Hope you're hungry: the theme of today's newsletter is food. Popeye's has discovered that everyone wants late-night fried chicken. (We could have told them this years ago.) After pushing all kinds of new beverages, Coca-Cola's greatest source of growth is still good 'ol soda. Starbucks is learning to love the drive-thru. And those contrarians in Silicon Valley aren't eating at all. —Josh Petri
Stocks tumbled as industrial and tech companies sent indexes lower. The Dow fell for a fifth day, the longest losing streak since March 2017, and the 10-year Treasury yield pierced 3 percent for the first time in four years.
French President Emmanuel Macron proposed negotiating a new deal with Iran to limit its nuclear program in a bid to keep the U.S. on board. U.S. President Donald Trump signaled White House physician Ronny Jackson should consider withdrawing his nomination as Veterans Affairs secretary, and called North Korea's Kim Jon Un "very honorable."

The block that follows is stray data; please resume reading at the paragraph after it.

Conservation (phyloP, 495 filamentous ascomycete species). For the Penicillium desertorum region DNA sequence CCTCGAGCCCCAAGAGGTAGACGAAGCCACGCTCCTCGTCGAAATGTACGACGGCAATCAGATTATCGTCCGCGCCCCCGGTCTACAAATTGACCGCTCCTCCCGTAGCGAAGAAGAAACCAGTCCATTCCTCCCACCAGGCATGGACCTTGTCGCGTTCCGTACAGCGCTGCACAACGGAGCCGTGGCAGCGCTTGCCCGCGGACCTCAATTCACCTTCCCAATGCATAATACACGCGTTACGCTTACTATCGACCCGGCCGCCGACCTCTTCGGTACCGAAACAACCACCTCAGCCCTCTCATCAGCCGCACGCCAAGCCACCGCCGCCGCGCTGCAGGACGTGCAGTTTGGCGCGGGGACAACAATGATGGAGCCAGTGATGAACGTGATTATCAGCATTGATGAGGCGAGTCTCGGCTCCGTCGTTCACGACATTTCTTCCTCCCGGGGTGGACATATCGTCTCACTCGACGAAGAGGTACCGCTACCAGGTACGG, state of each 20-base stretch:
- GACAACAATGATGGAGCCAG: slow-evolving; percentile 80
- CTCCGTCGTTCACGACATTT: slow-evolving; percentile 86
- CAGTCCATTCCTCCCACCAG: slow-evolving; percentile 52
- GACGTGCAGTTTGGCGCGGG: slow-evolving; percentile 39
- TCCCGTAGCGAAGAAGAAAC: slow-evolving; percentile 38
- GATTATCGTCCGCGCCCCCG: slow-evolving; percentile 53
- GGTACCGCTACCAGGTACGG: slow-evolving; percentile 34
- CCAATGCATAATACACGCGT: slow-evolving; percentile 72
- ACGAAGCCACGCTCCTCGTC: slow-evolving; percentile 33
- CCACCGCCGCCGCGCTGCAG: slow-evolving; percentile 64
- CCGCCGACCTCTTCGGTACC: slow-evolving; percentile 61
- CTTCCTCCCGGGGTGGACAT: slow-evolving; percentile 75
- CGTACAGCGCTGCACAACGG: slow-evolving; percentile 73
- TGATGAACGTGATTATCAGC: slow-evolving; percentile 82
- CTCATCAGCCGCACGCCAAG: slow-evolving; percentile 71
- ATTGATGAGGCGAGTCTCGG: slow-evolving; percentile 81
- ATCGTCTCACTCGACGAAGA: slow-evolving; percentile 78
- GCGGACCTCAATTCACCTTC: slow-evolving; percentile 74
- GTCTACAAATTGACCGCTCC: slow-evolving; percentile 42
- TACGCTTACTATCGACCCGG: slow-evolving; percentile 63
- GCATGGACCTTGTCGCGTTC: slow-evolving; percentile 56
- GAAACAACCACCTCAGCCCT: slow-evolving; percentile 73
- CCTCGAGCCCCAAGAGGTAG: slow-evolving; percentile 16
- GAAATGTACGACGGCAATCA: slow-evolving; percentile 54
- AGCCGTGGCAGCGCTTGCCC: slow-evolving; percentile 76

U.S. homebuyers are more likely to purchase new digs than at any time since the 2008 crash. They don’t have a lot of choice: The supply of existing homes is at a record low.
Jeff Sessions won't recuse himself from the criminal probe of Trump’s personal lawyer, Michael Cohen, a switch from when the U.S. attorney general did step back in the broader special counsel inquiry into Russian interference with the 2016 election.
Fasting is taking off in Silicon Valley, with everyone from entrepreneurs to established executives touting the health and productivity benefits.
China’s car revolution is going global as automakers launch models in European and U.S. markets. Other Chinese companies are buying up parts suppliers, programming autonomous technology, making batteries for the world's EV fleet and corralling supplies of the metals that give those batteries life.
©2018 Bloomberg L.P.